Judge grants feds delay in oil shale lawsuits
Aspen, CO Colorado
GRAND JUNCTION, Colo. – A federal judge has grudgingly granted the federal government a ninth delay in responding to lawsuits challenging a plan to open nearly 2 million acres of public land in Wyoming, Utah and Colorado to oil shale development.
U.S. District Court Judge John Kane granted the request last week, extending the deadline to July 16. But Kane said he’s not inclined to approve any more delays, noting that the two lawsuits were filed nearly 17 months ago.
Federal officials made the latest request because of the oil spill in the Gulf of Mexico.
Kane said while he is sympathetic to the “existence of factors beyond Defendants’ control which have contributed to the delay of this proceeding,” settlement negotiations have been under way for nearly eight months.
“I strongly urge the parties to either resolve this controversy or prepare to litigate,” Kane said.
The lawsuits by conservation groups claim the Interior Department and Bureau of Land Management violated environmental laws by curtailing public comment and failing to consider impacts on wildlife or the potential effects on climate change.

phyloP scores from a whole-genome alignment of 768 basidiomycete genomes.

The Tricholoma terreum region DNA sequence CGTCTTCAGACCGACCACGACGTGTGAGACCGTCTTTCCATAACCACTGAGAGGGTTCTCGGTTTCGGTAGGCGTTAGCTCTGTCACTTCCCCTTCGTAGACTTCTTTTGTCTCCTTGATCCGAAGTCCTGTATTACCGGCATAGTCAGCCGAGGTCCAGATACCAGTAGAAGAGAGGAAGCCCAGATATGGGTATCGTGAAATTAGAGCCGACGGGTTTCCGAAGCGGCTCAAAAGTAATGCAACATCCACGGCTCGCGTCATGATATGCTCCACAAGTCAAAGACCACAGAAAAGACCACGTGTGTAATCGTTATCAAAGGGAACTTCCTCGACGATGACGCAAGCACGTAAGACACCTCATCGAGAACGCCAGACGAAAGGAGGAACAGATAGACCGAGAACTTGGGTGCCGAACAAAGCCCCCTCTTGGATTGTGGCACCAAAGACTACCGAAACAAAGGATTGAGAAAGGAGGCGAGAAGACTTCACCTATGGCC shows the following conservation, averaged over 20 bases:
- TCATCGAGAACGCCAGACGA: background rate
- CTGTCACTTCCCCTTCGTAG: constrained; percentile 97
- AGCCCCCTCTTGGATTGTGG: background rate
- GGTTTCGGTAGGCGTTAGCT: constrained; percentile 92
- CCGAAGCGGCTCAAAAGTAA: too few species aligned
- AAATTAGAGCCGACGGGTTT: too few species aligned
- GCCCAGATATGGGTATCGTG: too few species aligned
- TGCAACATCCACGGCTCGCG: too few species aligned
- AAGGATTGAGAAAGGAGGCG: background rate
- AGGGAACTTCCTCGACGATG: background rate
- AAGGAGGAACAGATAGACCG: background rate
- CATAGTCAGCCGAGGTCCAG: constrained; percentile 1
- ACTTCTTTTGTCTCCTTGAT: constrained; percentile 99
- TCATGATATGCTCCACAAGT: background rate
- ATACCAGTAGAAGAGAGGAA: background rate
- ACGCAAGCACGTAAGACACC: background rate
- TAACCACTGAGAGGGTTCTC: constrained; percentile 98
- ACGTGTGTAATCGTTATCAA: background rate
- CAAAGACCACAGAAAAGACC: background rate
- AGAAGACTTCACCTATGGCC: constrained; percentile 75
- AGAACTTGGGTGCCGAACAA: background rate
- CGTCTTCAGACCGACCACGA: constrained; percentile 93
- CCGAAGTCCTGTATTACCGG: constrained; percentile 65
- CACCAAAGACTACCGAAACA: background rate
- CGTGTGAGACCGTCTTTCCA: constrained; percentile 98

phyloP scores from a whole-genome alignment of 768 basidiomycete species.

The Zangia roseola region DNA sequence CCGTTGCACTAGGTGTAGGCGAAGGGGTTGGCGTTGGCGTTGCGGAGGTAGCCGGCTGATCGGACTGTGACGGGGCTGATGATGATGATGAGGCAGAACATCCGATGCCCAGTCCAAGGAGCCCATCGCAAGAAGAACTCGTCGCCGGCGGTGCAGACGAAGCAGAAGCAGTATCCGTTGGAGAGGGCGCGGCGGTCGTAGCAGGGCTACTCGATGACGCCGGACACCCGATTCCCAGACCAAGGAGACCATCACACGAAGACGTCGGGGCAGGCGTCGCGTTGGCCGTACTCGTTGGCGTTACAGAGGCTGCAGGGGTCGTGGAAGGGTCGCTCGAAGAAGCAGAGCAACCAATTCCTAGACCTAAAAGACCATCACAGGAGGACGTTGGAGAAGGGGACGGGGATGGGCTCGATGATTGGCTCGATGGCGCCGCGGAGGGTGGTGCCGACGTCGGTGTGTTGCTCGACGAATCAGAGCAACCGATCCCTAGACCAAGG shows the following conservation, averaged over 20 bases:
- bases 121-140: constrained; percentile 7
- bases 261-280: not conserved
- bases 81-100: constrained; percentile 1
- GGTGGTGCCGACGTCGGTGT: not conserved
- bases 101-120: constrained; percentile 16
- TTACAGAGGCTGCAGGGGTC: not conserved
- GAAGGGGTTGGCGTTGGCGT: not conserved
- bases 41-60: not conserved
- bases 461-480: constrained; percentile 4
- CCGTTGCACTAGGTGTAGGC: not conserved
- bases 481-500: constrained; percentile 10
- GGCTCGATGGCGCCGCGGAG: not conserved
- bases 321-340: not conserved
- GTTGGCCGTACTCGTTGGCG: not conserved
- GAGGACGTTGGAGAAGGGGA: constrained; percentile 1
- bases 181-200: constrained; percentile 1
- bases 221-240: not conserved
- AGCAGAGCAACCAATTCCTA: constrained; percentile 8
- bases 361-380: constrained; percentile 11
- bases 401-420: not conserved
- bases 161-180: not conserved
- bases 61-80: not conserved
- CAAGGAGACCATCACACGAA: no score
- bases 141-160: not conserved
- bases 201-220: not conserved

The 13 groups suing also argue that regulations setting the royalty rates for oil shale violate federal law requiring fair market value for public resources.
When he was a U.S. senator from Colorado, Interior Secretary Ken Salazar called the initial 5 percent royalty rate a “pittance.” He criticized the Bush administration for approving the oil shale plan and regulations, which he called flawed and premature.
Shell Oil, which has three federal oil shale research and development leases, has intervened on the government’s behalf in both lawsuits. The American Petroleum Institute is an intervener in one of them.
Government and industry officials estimate that 1 trillion to 1.8 trillion barrels of oil – up to three times the proven reserves of Saudi Arabia – are locked in rock in parts of western Colorado, Utah and Wyoming. Roughly 800 billion barrels are considered recoverable.
The oil is really kerogen, a precursor to oil that wasn’t buried deeply enough or processed naturally long enough to complete the transformation to oil.
Attempts to extract the oil stretch back a century, and industry officials concede any significant commercial oil shale development is likely at least a decade off.
On Monday night, the City Council listened to ideas for each old building. However, nothing laid out what the community space would actually entail — only aspirations and gathered community comment.